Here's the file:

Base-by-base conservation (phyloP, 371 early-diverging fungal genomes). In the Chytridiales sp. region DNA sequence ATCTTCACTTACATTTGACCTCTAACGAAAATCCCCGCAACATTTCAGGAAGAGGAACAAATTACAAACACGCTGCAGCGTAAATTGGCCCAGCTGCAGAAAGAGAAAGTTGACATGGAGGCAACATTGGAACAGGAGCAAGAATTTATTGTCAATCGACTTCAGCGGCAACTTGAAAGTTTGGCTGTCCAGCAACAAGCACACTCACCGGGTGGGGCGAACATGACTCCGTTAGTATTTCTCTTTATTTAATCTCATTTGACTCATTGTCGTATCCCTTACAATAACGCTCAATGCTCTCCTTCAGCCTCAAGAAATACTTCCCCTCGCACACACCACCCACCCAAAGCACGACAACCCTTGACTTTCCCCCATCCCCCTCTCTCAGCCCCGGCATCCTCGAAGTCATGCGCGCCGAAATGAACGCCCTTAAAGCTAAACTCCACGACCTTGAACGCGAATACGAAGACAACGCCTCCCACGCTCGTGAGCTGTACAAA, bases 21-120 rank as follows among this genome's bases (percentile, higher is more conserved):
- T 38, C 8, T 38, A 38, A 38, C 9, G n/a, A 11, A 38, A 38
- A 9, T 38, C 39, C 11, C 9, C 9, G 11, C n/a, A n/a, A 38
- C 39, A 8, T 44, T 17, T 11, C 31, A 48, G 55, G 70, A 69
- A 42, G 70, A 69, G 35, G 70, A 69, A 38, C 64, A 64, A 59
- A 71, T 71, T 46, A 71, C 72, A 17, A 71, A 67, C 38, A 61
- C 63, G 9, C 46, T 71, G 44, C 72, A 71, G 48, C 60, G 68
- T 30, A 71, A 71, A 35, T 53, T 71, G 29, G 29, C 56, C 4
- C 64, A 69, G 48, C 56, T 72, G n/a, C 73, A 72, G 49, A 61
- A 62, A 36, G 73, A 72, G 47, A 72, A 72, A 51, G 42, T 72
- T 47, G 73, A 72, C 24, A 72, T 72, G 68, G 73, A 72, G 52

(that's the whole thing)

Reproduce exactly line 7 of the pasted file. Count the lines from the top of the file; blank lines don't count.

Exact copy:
- C 63, G 9, C 46, T 71, G 44, C 72, A 71, G 48, C 60, G 68